Getting a financial plan in place is imperative but making sure the details are included in that plan is just as important. For example, one of the biggest pitfalls in legacy planning is the failure to consider tax implications or legal issues that could affect your plan.

When crafting your plan, bring in key professionals – a financial advisor, tax specialist, and estate planning attorney – to work together and ensure important details aren’t overlooked. One particularly challenging area is taxes, which frequently change over time. For example, many of the provisions in the Tax Cut and Jobs Act of 2017 are set to expire in 2025. This legislation greatly affects tax rates, brackets, and estate and gift tax exemptions for individuals. Understanding how current and upcoming legislation such as this can impact your plan is critical to its overall success.

Concluding Thoughts

Successful wealth transfers combine thoughtful and professional preparation with clear communication among all involved parties. A good plan accounts for important details but maintains the flexibility to evolve as needed. By planning early and practicing open and honest communication, you can mitigate negative reactions among heirs and potential challenges to your overall plan.

Though it may seem obvious, properly preparing your heirs and making them aware of their roles and responsibilities in relation to your plans can be the difference between a smooth transition and a problematic one. Then, you need to trust that they will adhere to the plan and vision you have established. 

If you are ready to begin legacy planning, the financial experts at Resolute Wealth Advisor can help you get started. We understand that each client’s goals are unique, and we partner closely with you to provide helpful guidance for your finances now and into the future. Start the conversation by reaching out to us today.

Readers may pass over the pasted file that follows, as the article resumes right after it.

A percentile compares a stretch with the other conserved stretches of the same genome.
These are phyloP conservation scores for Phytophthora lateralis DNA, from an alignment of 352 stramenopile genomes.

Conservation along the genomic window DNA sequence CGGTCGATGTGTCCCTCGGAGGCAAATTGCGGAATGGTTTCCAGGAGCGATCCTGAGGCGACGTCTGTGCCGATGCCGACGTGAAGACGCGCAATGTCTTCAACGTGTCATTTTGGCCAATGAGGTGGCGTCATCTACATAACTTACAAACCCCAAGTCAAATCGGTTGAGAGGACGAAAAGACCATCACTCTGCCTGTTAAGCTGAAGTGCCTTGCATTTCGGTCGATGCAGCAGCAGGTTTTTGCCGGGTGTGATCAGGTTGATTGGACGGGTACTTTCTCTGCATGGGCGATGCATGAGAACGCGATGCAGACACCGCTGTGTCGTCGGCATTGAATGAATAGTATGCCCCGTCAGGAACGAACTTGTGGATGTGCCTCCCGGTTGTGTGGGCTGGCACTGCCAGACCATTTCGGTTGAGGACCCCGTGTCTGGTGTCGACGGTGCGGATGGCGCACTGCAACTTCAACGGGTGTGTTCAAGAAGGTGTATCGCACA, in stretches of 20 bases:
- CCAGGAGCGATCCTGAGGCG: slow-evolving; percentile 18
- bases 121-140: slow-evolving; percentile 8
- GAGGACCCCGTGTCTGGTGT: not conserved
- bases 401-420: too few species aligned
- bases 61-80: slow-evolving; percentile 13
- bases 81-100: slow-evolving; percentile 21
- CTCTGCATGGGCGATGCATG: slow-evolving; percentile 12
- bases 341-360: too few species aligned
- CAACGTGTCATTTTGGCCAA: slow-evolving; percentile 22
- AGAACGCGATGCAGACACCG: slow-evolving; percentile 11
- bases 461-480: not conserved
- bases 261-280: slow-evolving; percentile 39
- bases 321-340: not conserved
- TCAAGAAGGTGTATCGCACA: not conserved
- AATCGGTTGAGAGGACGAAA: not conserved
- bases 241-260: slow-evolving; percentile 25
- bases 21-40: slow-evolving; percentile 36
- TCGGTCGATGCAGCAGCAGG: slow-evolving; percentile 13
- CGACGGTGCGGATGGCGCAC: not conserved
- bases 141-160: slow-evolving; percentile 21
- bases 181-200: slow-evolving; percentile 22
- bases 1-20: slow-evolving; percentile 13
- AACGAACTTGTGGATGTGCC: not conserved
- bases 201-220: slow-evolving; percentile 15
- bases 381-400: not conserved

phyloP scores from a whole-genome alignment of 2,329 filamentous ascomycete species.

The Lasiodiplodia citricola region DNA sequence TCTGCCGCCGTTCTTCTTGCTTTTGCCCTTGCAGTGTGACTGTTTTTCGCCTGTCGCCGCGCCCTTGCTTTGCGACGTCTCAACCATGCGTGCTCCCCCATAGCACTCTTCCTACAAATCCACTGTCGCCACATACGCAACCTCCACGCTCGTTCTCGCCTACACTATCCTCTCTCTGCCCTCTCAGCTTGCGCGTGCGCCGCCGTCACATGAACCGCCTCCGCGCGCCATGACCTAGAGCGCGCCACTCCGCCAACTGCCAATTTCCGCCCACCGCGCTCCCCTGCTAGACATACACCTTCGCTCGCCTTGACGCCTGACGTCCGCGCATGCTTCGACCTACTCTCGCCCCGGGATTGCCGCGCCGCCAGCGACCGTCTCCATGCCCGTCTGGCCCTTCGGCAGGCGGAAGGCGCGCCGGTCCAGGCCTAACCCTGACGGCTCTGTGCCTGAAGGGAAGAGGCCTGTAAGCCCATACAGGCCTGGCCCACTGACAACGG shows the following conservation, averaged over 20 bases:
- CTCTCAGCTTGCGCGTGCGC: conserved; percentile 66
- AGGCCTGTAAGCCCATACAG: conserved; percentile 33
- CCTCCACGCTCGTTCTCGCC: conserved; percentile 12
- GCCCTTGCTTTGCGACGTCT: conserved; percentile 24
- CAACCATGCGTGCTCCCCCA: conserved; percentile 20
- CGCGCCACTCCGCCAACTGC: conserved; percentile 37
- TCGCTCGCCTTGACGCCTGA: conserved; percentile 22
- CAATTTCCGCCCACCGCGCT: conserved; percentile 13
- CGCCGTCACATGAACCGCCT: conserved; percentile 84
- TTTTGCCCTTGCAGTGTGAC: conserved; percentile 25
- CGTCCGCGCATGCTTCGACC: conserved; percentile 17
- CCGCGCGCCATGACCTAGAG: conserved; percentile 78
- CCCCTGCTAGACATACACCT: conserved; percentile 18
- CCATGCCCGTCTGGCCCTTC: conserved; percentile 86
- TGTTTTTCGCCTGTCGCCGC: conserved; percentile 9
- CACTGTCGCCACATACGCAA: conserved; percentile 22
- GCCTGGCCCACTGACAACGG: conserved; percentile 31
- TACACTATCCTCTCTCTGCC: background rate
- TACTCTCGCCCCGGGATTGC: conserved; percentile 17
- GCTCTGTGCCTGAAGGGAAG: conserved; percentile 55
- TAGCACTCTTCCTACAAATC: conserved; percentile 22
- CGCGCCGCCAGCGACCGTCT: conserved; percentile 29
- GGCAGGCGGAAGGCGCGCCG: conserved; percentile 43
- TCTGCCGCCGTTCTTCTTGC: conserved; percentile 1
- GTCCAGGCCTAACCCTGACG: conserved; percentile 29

The views expressed represent the opinion of Resolute Wealth Advisor, Inc. (RWA). The views are subject to change and are not intended as a forecast or guarantee of future results. This material is for informational purposes only. It does not constitute investment advice and is not intended as an endorsement of any specific investment. Stated information is derived from proprietary and nonproprietary sources that have not been independently verified for accuracy or completeness. While RWA believes the information to be accurate and reliable, we do not claim or have responsibility for its completeness, accuracy, or reliability. Statements of future expectations, estimates, projections, and other forward-looking statements are based on available information and the RWA’s view as of the time of these statements. Accordingly, such statements are inherently speculative as they are based on assumptions that may involve known and unknown risks and uncertainties. Actual results, performance or events may differ materially from those expressed or implied in such statements. Investing in equity securities involves risks, including the potential loss of principal. While equities may offer the potential for greater long-term growth than most debt securities, they generally have higher volatility. International investments may involve risk of capital loss from unfavorable fluctuation in currency values, from differences in generally accepted accounting principles, or from economic or political instability in other nations. Past performance is not indicative of future results.